The Ultimate Guide To Preparing Your Child For Nursery

Transitioning into nursery is a big step for your little one. Your little one may be feeling excited, nervous, anxious, or a combination of many different emotions. It’s a big change for you as well, but there are some things you can do to help make the transition easier.


preparing your child for nursery


Play Pretend


Playing pretend and acting out different scenarios involving nursery can help get your little one used to the idea of nursery. Try acting out parts of their new routine for nursery such as saying goodbye, saying hello for pick up, taking off their coat, hanging it up, and putting it on again. Try to get as many members of the household involved as possible. Practice different nursery activities as well, such as reading stories, or singing songs.




If you’re practising nursery activities like reading stories, add in some about going to nursery. Mix new stories in with old favourites. You could also look to find out if any of your little one’s favourite book characters have stories around starting nursery. Your local library may have a selection of these, and can help you to find resources.


Talk To Your Little One


Your child may have some concerns, so start a conversation with them about how they’re feeling. Listen to their questions and fears. It’s important to encourage them to voice their concerns, and you should reassure them that it’s normal to feel nervous. Be aware that your little one may not be able to fully voice their worries, so keep an eye for any non-verbal messages that they’re sending you.

Non-verbal messages may be that you notice your little one is clingier than usual or withdrawn. You may notice that they have sudden changes in behaviour, or their behaviour may regress. For example, a previously potty-trained child may start having accidents. It’s important that you don’t become frustrated in this instance, even though it can be frustrating. Reassure your little one that being nervous is normal, and let the behaviour resolve with time and patience.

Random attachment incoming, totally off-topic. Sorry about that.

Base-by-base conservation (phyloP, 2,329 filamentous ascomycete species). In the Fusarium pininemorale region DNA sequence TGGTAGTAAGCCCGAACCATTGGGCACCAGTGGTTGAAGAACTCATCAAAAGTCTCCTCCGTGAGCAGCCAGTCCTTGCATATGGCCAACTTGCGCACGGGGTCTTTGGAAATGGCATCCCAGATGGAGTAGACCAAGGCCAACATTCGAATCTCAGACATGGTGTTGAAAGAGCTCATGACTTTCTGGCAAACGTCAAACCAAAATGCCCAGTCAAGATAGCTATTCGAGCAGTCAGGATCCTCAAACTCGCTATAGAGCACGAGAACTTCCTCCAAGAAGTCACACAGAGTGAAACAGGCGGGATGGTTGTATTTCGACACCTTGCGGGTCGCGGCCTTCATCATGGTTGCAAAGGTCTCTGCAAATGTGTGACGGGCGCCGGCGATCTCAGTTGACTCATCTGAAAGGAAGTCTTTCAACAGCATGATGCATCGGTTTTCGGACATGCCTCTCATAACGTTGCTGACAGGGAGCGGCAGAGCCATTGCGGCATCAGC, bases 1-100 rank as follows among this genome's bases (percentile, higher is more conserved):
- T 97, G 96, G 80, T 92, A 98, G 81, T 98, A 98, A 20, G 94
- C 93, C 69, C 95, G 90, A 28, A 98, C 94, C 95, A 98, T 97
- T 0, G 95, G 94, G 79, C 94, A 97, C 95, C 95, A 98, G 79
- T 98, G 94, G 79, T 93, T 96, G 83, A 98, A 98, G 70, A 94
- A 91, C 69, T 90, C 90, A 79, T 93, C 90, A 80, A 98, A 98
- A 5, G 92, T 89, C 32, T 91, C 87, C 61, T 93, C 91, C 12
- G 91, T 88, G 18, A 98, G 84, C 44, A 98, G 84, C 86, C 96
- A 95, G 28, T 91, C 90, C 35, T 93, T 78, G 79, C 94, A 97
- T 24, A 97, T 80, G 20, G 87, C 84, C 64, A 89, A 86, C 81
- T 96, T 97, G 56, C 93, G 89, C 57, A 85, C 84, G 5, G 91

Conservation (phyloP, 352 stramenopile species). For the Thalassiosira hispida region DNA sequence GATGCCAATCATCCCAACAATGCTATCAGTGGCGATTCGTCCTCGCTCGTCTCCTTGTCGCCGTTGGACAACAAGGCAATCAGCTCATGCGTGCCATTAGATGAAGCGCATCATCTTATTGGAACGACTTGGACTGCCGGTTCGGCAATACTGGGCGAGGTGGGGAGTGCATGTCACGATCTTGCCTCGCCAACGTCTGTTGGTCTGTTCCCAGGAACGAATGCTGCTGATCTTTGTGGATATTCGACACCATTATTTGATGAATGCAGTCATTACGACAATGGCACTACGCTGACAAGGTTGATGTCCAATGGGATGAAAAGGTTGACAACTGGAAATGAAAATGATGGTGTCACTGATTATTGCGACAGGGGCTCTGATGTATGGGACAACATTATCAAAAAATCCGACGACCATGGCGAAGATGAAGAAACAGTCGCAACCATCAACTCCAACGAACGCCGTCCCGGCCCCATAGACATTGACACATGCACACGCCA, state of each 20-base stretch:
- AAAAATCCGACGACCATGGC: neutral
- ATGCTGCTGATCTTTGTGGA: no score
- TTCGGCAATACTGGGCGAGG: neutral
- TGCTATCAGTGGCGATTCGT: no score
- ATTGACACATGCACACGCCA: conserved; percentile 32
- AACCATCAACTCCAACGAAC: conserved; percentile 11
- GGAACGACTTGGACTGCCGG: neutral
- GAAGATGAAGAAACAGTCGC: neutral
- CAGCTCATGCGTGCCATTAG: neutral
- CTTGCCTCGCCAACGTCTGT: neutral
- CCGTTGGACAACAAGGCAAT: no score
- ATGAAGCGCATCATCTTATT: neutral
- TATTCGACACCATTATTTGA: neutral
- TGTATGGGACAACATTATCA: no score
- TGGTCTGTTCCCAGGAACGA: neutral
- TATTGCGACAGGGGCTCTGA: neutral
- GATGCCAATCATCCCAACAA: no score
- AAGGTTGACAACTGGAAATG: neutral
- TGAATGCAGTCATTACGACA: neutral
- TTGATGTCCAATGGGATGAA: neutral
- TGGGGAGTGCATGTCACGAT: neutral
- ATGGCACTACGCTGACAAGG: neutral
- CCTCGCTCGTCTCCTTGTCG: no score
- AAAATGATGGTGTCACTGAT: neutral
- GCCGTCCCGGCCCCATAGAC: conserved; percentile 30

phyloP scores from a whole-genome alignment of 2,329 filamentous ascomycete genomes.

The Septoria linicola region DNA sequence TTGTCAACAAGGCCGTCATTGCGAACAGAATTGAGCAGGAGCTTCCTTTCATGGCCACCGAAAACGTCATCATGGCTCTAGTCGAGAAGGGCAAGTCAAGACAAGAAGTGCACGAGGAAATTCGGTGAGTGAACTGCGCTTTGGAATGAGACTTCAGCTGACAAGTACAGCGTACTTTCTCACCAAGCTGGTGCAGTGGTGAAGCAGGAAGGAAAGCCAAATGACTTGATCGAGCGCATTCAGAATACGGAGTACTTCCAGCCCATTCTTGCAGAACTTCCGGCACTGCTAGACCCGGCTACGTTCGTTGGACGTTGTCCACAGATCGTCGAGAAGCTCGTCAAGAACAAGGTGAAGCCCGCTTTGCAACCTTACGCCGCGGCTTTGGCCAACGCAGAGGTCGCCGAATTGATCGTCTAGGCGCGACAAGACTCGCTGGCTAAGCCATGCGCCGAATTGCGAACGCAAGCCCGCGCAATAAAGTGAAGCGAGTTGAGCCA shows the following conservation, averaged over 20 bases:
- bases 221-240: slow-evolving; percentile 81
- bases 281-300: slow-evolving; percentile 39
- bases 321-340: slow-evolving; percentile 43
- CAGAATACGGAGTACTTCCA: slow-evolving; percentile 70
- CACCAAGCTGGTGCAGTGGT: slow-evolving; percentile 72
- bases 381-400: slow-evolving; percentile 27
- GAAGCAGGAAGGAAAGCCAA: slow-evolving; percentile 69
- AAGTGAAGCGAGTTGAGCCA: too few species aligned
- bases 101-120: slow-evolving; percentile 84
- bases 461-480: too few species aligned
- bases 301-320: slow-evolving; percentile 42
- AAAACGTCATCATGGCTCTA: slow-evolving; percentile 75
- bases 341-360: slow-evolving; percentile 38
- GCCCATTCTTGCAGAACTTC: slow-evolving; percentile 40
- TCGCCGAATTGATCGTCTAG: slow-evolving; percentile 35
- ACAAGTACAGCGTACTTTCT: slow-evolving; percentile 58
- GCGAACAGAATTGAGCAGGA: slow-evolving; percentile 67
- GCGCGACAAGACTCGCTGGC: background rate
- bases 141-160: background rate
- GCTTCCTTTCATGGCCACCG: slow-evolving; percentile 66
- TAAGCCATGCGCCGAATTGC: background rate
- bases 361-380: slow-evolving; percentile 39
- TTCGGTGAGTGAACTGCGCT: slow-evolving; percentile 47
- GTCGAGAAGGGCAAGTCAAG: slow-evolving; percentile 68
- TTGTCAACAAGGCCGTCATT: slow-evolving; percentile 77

New Tasks


There are some skills that can help your little one at nursery, so practice them at home. Practice things like taking off and putting on a coat, putting on and taking off a backpack or school bag, taking out a lunch box or snack, and putting on their shoes. It can help if you have a race with your child to see who can get their coat on the fastest.


Practice The New Routine


A week or two before your little one begins nursery, put their new routine into place. They may have a new bedtime, or a new morning routine, and it’s a good idea to have these in place before they start nursery. On the night before their first day at nursery, it’s important that they get a good night’s sleep, so try not to talk too much about nursery. Keep your conversation natural, soothing and relaxed.


Saying Goodbye On The First Day


If you’ve been practising saying goodbye as part of your nursery preparation, say goodbye on the first day as close to the way you’ve been practising. Stay positive and happy. Try not to turn back when you’re leaving, as it can reinforce your little one’s concerns. Reassure yourself that the nursery staff will have plenty of experience in soothing upset children and encouraging them to come out of their shells.


Put Your Feelings Aside


Even if you’re feeling nervous, anxious or upset, put your feelings aside while your little one is around. It’s normal for you to feel nervous, but try not let your little one see it as they may associate your upset or anxiety with nursery. Support, nurture and encourage them regardless of if they’re feeling nervous or excited. Remember that every child is different, and your little one may need reassurance on nursery days, or they may run off and not look back towards you.

Remember that the first day can not only be daunting for your child, but for you too – so be kind to yourself and try to have something fun or distracting planned for the rest of that day to keep yourself occupied.